WAN speaks to Foster + Partners' Huw Thomas after the firm, together with landscape firm Exterior Architects and transportation consultant Space Syntax, unveiled the expanded proposal for SkyCycle, 220km of car-free cycle points above existing train lines
The proposed network would follow existing suburban rail services, providing routes which can be accessed at over 200 entrance points and connected to the street via ramps and hydraulic platforms.
Almost six million people live within the catchment area of the proposed network, half of whom live and work within 10 minutes of an entrance. Each route can accommodate 12,000 cyclists per hour and will improve journey times by up to 29 minutes, Foster + Partners says.
With the capital's transport network already at capacity and with population growth to set to grow 12% over the next decade, the congested city faces a growing challenge.
"The environmental and health benefits of cycling notwithstanding, the bicycle is a more efficient use of London's limited space - we believe there is a pressing need for network modelling of new capacity for these active, self-determined modes of transport," Fosters + Partners said.
The London-based firm got involved late in 2012, wanting to build on Sam Martin from Exterior Architecture's initial development for a trial 6.5km route from Stratford to London, Fosters + Partners' partner Huw Thomas said.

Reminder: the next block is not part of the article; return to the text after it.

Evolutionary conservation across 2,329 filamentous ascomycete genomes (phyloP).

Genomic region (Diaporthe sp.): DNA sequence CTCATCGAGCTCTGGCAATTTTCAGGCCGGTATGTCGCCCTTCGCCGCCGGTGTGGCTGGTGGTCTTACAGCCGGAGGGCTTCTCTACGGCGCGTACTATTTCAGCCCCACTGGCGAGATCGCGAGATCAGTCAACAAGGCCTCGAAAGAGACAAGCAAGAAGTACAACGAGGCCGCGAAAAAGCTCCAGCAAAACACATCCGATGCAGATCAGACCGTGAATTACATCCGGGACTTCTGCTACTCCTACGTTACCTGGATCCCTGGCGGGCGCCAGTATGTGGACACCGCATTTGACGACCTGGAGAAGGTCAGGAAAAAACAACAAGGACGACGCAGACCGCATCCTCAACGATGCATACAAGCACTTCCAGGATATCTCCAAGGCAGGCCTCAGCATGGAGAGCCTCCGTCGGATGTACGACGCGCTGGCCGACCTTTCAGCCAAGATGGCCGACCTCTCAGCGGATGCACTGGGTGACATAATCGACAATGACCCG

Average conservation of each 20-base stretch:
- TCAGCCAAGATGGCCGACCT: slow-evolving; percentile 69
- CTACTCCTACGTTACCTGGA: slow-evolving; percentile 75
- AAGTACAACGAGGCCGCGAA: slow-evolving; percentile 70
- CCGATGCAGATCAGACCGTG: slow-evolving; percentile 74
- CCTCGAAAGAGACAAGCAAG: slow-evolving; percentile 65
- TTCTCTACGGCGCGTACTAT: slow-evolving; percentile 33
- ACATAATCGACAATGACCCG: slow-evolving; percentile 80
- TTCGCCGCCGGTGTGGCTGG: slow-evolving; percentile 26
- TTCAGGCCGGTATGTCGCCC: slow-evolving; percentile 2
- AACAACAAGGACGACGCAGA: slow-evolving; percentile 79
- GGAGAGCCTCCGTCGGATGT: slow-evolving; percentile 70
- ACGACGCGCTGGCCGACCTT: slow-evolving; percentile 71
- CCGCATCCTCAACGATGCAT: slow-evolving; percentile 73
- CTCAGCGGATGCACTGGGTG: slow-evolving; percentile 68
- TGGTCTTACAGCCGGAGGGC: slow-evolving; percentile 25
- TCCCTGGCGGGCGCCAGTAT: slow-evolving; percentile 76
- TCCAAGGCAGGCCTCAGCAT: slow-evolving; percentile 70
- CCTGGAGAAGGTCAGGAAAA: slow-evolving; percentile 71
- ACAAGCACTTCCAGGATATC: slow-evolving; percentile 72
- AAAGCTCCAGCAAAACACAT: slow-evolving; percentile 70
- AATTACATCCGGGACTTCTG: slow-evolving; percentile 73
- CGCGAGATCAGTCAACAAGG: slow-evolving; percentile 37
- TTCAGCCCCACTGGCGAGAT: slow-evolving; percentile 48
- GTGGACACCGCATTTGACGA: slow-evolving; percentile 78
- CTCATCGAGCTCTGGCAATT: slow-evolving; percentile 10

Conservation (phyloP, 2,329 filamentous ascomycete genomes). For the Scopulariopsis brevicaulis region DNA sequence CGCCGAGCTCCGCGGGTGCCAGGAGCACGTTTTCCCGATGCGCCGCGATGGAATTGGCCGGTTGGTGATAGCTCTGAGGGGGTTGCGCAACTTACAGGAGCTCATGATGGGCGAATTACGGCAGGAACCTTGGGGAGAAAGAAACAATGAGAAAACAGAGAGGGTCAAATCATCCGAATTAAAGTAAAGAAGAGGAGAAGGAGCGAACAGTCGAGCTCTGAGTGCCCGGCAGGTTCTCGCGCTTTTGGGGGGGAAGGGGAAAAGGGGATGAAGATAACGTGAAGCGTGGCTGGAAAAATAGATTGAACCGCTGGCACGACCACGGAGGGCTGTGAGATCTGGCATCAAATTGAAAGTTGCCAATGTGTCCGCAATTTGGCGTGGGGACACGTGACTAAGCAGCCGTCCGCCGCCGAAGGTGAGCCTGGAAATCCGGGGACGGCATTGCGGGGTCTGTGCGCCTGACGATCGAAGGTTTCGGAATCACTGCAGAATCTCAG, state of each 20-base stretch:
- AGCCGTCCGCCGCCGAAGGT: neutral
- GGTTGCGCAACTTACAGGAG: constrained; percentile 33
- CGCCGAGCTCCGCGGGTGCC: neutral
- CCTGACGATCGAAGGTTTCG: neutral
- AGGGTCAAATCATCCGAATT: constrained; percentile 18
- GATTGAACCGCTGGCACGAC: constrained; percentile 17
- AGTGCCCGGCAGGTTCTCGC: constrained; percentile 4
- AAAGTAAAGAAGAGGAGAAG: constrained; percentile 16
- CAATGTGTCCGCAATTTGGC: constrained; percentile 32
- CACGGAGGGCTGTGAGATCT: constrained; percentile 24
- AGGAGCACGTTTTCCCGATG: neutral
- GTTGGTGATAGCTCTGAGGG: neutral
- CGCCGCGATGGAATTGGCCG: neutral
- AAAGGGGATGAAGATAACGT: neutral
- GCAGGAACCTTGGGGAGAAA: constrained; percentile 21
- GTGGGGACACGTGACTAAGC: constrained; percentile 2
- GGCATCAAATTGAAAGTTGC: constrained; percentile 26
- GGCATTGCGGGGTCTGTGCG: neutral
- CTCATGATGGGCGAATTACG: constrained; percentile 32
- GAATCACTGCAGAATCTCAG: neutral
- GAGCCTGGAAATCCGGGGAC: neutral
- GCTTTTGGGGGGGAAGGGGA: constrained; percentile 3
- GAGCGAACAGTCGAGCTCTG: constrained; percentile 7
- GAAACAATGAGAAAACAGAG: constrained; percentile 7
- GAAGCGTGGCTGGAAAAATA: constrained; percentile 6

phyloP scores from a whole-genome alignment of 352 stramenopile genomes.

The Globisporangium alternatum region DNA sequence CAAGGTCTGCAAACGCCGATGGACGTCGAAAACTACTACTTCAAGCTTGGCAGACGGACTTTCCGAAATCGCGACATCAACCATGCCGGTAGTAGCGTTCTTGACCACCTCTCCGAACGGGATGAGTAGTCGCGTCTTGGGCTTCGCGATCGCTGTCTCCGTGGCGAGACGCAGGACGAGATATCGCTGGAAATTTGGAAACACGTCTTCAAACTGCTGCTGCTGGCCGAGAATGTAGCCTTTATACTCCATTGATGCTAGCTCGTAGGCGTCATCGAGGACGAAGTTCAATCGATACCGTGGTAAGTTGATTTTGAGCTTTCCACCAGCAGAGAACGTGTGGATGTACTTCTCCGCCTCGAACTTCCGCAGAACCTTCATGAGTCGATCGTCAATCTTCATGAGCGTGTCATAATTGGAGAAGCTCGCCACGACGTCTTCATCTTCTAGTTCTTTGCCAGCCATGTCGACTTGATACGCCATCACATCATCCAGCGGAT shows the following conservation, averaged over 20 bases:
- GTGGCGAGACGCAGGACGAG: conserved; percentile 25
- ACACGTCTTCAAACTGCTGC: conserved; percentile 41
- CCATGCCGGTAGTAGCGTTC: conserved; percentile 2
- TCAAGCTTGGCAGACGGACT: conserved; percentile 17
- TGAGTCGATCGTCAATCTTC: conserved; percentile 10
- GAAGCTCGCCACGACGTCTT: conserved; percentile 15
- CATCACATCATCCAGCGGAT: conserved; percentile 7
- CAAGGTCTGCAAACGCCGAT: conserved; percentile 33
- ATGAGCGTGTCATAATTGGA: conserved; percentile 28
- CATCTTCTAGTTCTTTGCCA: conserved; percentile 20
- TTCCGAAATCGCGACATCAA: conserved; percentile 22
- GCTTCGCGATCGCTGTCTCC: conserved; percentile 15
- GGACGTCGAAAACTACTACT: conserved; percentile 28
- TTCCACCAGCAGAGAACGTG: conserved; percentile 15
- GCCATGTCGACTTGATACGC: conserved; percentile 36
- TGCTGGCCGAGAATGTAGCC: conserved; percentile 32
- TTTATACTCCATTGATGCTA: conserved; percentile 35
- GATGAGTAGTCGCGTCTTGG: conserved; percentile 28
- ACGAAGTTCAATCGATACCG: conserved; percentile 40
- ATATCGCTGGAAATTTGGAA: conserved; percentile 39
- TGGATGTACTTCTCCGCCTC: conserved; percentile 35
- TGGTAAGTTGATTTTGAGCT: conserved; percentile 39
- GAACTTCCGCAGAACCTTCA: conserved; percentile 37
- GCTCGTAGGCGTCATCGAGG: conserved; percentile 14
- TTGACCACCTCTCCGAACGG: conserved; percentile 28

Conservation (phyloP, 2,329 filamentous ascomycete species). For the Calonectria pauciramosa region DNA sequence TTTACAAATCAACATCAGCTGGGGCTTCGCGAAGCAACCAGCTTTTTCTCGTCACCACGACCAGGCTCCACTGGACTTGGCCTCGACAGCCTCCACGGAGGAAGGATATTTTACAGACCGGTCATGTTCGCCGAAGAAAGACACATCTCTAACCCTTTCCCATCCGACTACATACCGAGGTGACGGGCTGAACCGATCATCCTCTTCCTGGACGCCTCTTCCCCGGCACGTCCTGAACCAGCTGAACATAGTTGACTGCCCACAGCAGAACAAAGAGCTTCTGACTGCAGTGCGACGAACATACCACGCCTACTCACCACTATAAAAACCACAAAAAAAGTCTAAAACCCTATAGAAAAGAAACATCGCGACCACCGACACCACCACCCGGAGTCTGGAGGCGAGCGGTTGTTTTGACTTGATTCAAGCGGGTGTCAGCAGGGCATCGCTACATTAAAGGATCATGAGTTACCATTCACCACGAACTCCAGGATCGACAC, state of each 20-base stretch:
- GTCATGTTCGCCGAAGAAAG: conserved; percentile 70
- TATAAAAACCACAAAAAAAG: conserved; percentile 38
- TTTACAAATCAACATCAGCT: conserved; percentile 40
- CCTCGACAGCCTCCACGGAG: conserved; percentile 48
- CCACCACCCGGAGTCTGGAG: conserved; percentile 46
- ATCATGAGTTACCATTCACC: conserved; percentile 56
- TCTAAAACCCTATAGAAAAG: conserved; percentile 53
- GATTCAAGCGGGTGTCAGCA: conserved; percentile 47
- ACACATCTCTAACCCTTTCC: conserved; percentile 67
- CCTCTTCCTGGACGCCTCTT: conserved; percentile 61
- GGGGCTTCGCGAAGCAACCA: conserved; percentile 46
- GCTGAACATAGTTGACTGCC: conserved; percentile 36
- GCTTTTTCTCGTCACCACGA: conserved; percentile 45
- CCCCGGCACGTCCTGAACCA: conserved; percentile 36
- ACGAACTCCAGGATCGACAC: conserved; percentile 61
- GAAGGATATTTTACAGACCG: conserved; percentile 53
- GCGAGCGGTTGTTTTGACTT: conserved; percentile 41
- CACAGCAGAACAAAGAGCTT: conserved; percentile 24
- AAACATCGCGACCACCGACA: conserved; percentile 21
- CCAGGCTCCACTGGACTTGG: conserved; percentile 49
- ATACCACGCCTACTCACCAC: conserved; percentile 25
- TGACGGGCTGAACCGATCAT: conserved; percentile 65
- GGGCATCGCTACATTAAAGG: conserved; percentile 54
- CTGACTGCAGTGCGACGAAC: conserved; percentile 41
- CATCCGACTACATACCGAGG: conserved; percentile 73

"We could see there was greater potential," he said, adding that Space Syntax, with whom the firm has been collaborating for 25 years, expanded the model to cover the whole of the city.
Over the past couple of years, the firms have been working together to determine which routes would be the most beneficial and what that would mean for travel times into London compared to commuting by bus or tube.
If approved, the project, which is backed by Network Rail and Transport for London, could be completed within 20 years, Thomas said, likening it to the scale of the city's Crossrail development.
SkyCycle would be able to exploit the historic legacy of London's railway lines - originally built for steam trains, they follow contours that naturally reduce the amount of energy expended and avoid steep gradients, making them ideal for cycling.
Furthermore, early studies show that the SkyCycle system provides capacity at much lower cost than building new roads and tunnels. The possibility of the wide elevated cycle deck providing development opportunities for businesses along the route, particularly where it intersects with stations and bridges, has also been the subject of the study, exploring ideas for public/private commercial growth and regeneration.
The aim is to make this much more than simply "an arterial centre for cycling", Thomas said, referring to the large potential for adjacent property development.
However, before the project can move closer to reality, there are several questions which need to be answered with respect to the planning regime as it is such a new system. Does it need a development consent order, for example, and what would the planning legislative process entail? Furthermore, finance remains a major issue, with designers currently looking for funding for a feasibility study.
But, despite some misconceptions to the contrary, the firms do not want to draw the focus or funding away from improving safety for cyclists on the roads, or indeed to take them off the road. Rather, SkyCycle would deliver additional capacity, helping to integrate cycling into the urban realm, Thomas said.
Six cyclists died in road accidents in a two-week period last November, bringing the annual total up to 14.